Thousands of Toronto’s short-term rental investors may call it quits. An Ipsos Survey, commissioned by the Toronto Regional Real Estate Board (TRREB), shows how investors plan to navigate the city’s new short-term rental rules. Only a third feel their investment won’t be impacted by the new rules. The remainder either plan on selling, or finding long-term tenants for their units. This could mean a lot of new housing supply will hit the market over the next year.
Toronto’s Short-Term Rental Rules
The City’s new short-term rental rules are similar to what other major cities have been doing for years. Units will have to be registered, and will be limited to principal residences. Rental operators will also have to register, and collect a 4% accommodation tax. There’s a few other rules, but those are the most important details. The biggest change is the requirement for units to be primary residences. This should eliminate units bought specifically for AirBNB, and ghost hotels – a collection of units run by a single property manager.
Most Investors Plan On Selling Or Renting To Long-Term Tenants
The survey found only a third of short-term rental investors feel the rules impact them. Just under a third (32%) of investors felt they won’t be impacted by the plans this year. Not sure how a short-term rental investor isn’t impacted, but let’s gloss over it for today. The rest will be exiting the short-term rental game. The biggest group said they would sell the property over the next year, coming in at 40% of respondents. A much smaller, but still substantial, 26% of investors said they’ll look for long-term tenants. This can add a lot of supply to the market without any additional building.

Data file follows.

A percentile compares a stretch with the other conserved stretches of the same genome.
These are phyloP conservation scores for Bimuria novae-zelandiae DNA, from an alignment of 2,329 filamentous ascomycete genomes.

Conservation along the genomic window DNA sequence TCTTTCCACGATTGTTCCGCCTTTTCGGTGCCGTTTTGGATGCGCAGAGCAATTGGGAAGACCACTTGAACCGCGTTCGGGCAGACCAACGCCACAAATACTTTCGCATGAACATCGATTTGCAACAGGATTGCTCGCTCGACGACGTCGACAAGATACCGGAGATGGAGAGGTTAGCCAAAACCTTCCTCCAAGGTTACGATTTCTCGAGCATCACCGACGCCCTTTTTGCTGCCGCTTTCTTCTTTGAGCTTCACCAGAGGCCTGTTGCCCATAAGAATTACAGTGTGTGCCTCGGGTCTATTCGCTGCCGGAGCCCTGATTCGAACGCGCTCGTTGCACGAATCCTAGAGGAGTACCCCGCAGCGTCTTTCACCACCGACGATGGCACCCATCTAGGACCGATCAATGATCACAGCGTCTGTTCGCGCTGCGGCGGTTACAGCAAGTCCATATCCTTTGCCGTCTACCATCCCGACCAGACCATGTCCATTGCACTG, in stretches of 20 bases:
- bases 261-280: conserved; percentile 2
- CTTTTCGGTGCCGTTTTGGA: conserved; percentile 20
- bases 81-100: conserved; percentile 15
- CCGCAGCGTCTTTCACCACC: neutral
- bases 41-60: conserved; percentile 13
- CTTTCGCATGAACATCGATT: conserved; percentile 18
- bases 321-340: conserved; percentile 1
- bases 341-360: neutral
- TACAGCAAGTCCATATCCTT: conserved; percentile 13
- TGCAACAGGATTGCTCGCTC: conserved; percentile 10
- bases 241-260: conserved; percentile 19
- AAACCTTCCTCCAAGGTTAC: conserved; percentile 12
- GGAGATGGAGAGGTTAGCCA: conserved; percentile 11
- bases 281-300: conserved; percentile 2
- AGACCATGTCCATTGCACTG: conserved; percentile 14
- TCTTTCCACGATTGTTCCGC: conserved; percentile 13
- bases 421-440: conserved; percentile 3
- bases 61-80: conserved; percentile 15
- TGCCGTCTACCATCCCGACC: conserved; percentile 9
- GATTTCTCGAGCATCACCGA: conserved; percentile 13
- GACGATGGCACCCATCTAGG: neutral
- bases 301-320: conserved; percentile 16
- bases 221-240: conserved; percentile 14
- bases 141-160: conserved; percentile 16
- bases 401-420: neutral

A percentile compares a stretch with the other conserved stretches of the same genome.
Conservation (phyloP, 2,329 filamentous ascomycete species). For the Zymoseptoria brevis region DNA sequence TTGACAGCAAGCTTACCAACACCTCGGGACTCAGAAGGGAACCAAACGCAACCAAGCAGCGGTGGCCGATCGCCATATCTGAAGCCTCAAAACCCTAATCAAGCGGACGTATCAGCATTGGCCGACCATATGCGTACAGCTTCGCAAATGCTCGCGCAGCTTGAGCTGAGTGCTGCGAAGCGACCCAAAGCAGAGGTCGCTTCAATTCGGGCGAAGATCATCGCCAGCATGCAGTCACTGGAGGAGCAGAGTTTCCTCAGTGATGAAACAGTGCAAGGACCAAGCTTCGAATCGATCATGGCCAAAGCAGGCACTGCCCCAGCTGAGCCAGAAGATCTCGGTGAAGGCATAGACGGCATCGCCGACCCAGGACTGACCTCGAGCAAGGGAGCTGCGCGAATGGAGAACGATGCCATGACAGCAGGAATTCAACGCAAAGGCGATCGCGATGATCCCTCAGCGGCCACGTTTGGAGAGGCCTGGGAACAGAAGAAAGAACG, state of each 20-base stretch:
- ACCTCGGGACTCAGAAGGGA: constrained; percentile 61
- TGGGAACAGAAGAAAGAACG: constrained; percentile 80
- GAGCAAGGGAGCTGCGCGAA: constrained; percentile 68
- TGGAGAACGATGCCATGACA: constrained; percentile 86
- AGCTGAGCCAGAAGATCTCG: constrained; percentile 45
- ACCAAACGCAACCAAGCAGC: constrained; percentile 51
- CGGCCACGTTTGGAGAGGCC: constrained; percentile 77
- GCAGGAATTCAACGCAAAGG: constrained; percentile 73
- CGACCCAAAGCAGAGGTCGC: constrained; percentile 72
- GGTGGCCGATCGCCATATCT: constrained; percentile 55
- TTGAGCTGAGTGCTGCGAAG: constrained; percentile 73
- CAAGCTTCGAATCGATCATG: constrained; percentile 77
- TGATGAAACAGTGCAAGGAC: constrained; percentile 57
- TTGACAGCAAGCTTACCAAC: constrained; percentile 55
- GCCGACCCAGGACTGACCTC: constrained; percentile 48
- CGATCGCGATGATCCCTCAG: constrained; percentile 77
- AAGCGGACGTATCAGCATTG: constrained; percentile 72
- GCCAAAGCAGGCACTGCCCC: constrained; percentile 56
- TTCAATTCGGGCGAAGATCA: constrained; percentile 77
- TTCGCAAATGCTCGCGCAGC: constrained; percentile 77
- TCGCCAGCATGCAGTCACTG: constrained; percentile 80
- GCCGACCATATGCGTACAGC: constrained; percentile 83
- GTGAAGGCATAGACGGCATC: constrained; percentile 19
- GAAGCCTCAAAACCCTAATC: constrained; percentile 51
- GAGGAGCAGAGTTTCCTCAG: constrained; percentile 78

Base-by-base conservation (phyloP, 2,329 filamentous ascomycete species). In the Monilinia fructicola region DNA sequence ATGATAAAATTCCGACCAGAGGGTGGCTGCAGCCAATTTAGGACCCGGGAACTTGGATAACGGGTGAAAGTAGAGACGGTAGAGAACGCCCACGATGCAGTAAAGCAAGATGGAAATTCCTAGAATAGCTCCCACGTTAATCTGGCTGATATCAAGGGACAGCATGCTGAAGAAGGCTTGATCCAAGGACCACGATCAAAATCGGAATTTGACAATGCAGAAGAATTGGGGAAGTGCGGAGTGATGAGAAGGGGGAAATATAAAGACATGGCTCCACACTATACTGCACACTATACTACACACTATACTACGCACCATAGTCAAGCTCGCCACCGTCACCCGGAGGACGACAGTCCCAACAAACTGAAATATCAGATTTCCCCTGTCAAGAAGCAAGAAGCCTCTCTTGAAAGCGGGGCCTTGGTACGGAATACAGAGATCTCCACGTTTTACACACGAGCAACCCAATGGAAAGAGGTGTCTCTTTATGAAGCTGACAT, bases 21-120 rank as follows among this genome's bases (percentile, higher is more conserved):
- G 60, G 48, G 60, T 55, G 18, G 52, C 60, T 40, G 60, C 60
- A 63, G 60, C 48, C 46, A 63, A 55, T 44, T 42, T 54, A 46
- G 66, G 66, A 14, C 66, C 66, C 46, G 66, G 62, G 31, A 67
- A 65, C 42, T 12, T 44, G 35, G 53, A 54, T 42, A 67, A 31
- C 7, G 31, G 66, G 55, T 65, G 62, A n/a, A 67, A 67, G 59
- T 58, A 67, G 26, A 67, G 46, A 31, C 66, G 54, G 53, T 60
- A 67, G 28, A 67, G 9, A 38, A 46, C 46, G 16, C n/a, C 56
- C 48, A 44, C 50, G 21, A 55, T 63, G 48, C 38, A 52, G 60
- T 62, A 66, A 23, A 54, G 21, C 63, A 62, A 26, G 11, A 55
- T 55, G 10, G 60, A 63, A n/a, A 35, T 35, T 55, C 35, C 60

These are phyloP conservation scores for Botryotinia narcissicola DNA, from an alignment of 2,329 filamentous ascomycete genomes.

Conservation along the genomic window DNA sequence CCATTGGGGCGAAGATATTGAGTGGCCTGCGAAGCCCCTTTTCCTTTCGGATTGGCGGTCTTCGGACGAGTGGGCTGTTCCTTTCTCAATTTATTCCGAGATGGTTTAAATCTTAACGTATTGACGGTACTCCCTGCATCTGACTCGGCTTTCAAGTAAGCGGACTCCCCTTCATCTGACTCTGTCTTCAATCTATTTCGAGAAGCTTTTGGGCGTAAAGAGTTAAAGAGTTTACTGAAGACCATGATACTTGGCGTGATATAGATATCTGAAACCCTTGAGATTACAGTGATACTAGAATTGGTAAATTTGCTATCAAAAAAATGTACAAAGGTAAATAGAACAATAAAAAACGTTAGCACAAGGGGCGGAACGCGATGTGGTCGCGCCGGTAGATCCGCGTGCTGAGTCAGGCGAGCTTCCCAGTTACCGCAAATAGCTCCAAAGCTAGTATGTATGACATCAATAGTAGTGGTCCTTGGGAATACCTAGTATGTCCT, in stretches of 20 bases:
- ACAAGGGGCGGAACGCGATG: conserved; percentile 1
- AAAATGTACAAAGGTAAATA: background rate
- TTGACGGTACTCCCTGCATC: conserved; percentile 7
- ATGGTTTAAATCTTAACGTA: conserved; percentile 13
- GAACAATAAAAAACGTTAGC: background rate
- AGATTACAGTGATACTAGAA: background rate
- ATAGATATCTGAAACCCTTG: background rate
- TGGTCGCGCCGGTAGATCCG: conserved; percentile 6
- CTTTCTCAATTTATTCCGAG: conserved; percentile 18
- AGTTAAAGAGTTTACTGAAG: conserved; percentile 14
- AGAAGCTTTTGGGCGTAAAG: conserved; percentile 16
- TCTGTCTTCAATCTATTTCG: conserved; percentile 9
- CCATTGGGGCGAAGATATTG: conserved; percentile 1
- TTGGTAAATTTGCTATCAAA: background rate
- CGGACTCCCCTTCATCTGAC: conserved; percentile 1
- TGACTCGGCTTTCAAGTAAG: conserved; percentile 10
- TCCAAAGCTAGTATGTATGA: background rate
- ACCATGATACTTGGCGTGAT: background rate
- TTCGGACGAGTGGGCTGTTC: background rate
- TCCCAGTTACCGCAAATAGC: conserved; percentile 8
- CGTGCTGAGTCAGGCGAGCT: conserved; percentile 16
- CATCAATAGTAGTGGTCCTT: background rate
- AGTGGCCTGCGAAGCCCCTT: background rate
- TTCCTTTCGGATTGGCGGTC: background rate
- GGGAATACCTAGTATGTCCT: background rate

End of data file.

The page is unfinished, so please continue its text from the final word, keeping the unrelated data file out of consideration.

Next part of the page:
Toronto Short-term Rental Investor PlansHow short-term rental owners plan to respond to Toronto’s new short-term rental regulations. Source: TRREB, Better Dwelling.
This Could Add Almost A Year’s Worth of Housing Supply
There’s no official numbers on short-term rentals, so it’s hard to peg exactly how much supply this means. Analysts like FairBnB estimate between 14,000 and 20,000 short-term rentals in Toronto. Using the survey to estimate, that could mean between 5,600 and 8,000 units would go to market. Another 3,640 to 5,200 units may go to rental. This can add almost a year of housing supply, in just a few months. It also does it without placing any more pressure on labor and land costs, which have soared due to short supply.
One important note is this particular type of sale is a net benefit to supply. When investors sell, they aren’t likely to buy another place immediately, unlike homeowners. Toronto isn’t just expecting investors to sell short-term rentals either. The same survey found a significant number of general investors plan to sell over the next year. For the first time in a very long-time, Toronto’s real estate market may be well supplied.
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